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Electric Vehicles, Renewable Fuels Can Coexist in a Clean Energy Future

The future of alternative energy will not be based on a single solution. Options are much more likely to include “all of the above” answers, using both electricity and proven alternatives such as biodiesel.

Across the United States, more than 70 percent of all goods used in our daily lives — from food to manufactured products — are transported to our stores and homes by trucks. As the nation’s demand for goods continues to reach record levels, cities are facing an increase in congestion, noise and air pollution. 

Medium- and heavy-duty vehicles are the second-largest contributor to US transportation emissions. Interest is high in zero-emission electric vehicles to transform the movement of goods. While Tesla and other manufacturers have made inroads in the US passenger vehicle market, electric trucks are still in their infancy. Wood Mackenzie, a global research and consulting firm, estimates there were about 2,000 electric trucks on US roads at the end of last year.

As organizations look to reduce their greenhouse gas emissions in their transportation operations, biodiesel offers environmental benefits today.

“Biodiesel continues to have a significant niche in the fuels market because it increases energy security, improves air quality and the environment, and provides safety benefits,” says Linda Bluestein, co-director of Clean Cities in the US Department of Energy’s Vehicle Technologies Office. The office seeks to form partnerships between government, private and nonprofit organizations to advance alternative fuels and petroleum-displacement methods.

“Fuel diversity is extremely important for energy security, resiliency, innovation and affordability,” she added. And achieving a diverse fuel supply depends on exploring new options — such as electricity, compressed natural gas and hydrogen — without abandoning proven alternative fuel solutions available today, such as biodiesel.

The transition to a zero-emission future will be a paradigm shift — requiring greater collaboration among fleets, truck manufacturers, utilities and policymakers. The development of charging infrastructure also is a significant hurdle.

“Because of the buzz around electric vehicle technologies today, people often think they are going to come in and wipe the slate clean,” says Bailey Arnold, senior manager of clean air initiatives at the American Lung Association. “But we likely will have diesel-powered vehicles on the road well into the future, so we will need liquid fuels to power these vehicles. That’s why we need to embrace cleaner-burning liquid fuel solutions — like biodiesel — that are right here, right now.”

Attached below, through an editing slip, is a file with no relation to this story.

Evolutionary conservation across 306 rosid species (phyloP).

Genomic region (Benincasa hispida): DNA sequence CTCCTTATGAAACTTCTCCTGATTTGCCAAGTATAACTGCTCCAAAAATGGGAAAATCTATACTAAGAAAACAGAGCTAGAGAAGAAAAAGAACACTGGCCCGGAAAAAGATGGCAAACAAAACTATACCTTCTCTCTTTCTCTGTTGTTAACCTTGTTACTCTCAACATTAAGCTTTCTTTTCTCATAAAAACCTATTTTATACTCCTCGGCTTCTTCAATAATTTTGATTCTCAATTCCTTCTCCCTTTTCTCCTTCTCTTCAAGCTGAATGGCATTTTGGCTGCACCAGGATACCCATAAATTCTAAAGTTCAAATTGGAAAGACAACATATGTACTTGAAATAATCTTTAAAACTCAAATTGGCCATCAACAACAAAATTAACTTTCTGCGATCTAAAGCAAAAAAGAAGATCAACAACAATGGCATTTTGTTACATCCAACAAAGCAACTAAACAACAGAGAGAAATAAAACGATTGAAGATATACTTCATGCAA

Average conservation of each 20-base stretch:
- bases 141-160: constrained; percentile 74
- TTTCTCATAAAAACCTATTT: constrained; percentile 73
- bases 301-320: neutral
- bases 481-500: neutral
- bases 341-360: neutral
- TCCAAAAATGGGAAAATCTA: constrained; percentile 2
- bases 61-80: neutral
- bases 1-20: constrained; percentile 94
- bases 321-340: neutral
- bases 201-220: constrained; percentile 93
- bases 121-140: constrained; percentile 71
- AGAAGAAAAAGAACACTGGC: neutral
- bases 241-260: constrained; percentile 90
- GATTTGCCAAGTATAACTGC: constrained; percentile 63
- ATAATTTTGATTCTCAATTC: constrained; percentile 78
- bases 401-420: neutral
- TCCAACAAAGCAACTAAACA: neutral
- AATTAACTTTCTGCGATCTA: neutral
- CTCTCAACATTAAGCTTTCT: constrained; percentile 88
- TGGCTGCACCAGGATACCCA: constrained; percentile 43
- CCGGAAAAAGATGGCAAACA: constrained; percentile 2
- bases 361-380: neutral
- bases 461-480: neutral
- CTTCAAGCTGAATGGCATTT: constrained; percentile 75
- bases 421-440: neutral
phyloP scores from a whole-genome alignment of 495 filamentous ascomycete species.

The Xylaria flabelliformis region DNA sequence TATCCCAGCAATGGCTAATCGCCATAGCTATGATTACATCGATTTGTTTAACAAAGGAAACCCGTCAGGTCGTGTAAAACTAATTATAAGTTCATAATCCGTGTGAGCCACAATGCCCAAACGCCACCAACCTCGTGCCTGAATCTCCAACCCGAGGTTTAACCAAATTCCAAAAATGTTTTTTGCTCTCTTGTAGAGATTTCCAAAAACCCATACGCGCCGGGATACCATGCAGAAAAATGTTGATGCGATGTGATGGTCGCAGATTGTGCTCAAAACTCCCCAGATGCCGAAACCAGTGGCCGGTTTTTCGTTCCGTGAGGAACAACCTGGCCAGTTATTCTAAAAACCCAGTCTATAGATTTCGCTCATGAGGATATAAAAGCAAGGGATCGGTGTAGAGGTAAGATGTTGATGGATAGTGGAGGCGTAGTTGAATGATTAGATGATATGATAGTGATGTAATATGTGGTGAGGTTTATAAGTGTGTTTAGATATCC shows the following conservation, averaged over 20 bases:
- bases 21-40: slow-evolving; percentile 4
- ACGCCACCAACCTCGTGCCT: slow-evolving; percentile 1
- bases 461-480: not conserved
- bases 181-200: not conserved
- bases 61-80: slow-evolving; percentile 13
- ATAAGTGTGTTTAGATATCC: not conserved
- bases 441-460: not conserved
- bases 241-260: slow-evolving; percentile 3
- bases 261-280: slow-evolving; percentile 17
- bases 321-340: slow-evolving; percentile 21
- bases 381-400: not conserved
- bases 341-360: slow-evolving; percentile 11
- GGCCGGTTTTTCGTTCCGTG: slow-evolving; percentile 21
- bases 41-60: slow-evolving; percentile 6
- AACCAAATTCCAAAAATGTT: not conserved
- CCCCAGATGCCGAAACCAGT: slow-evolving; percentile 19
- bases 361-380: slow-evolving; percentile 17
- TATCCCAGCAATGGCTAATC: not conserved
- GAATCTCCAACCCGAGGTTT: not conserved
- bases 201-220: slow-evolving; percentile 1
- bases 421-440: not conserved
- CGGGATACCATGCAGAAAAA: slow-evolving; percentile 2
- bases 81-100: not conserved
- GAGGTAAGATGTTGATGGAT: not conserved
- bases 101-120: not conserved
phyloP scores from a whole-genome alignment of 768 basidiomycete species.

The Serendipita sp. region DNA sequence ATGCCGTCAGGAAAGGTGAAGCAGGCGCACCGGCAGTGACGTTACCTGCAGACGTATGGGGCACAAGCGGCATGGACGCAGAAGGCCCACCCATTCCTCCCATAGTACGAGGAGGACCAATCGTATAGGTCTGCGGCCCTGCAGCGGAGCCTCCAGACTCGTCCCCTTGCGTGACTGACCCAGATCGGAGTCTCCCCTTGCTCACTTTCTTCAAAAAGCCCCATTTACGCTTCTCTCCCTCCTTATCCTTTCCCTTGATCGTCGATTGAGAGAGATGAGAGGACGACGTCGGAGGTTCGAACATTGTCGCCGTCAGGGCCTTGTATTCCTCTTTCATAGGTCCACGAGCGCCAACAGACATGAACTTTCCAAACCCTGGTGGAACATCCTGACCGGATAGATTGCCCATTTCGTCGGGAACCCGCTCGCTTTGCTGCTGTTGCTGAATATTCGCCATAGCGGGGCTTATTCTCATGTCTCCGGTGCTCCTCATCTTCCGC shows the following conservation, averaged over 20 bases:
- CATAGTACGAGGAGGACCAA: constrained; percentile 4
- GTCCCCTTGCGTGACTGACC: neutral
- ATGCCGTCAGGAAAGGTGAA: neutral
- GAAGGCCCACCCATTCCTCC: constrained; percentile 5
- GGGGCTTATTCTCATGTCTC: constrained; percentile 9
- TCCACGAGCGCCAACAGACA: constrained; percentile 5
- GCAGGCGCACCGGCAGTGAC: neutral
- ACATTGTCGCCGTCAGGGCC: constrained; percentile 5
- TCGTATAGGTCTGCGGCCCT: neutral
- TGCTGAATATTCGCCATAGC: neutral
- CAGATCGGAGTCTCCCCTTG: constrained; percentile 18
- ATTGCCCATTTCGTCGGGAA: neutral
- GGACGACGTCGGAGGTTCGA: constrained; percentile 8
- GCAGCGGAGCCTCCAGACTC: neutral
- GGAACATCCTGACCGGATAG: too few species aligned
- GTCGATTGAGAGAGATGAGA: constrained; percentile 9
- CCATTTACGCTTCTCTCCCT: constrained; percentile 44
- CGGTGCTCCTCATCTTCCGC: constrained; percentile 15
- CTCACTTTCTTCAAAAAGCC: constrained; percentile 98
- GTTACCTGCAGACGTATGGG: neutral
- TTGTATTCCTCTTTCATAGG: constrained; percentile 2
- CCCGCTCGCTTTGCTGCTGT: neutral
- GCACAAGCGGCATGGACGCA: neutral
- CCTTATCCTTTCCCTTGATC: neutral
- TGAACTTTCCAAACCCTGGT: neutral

Biodiesel has already been down the path of investment and acceptance that electric vehicles have just begun.

In June 2000, biodiesel became the first and only alternative fuel to have successfully completed the Tier I and Tier II Health Effects testing requirements of the Clean Air Act Amendments of 1990. The biodiesel industry invested more than $2 million and four years into the health-effects testing program, with the goal of setting biodiesel apart from other alternative fuels and increasing consumer confidence in biodiesel.

The quality has gotten better and better. Biodiesel blends must meet 23 minimum standards created by ASTM International designed to enhance the safety and quality of the fuel — petroleum diesel has to meet 14 standards. Biodiesel is higher in cetane for reduced smoke and is naturally sulfur-free, meeting limits of 15 parts per million or less.

A biodiesel federal income tax credit was first adopted in 2005 to encourage distribution. The tax credit has been extended several times, most recently in December through 2022.

Biodiesel has proven its value as an affordable alternative fuel option for fleets. It is a domestically produced, clean-burning and renewable substitute for petroleum diesel and can be used in diesel vehicles without engine modification or changes in fuel infrastructure.

Comparing vehicle fuel options

The future of alternative energy will not be based on a single solution. Options are much more likely to include “all of the above” answers, using both electricity and proven alternatives such as biodiesel.

“Biodiesel can continue to have a significant niche in the fuels market,” Bluestein said. “This will allow it to increase resiliency, lower certain emissions, and provide a fuel with great performance and emissions profiles for on- and off-road purposes.”

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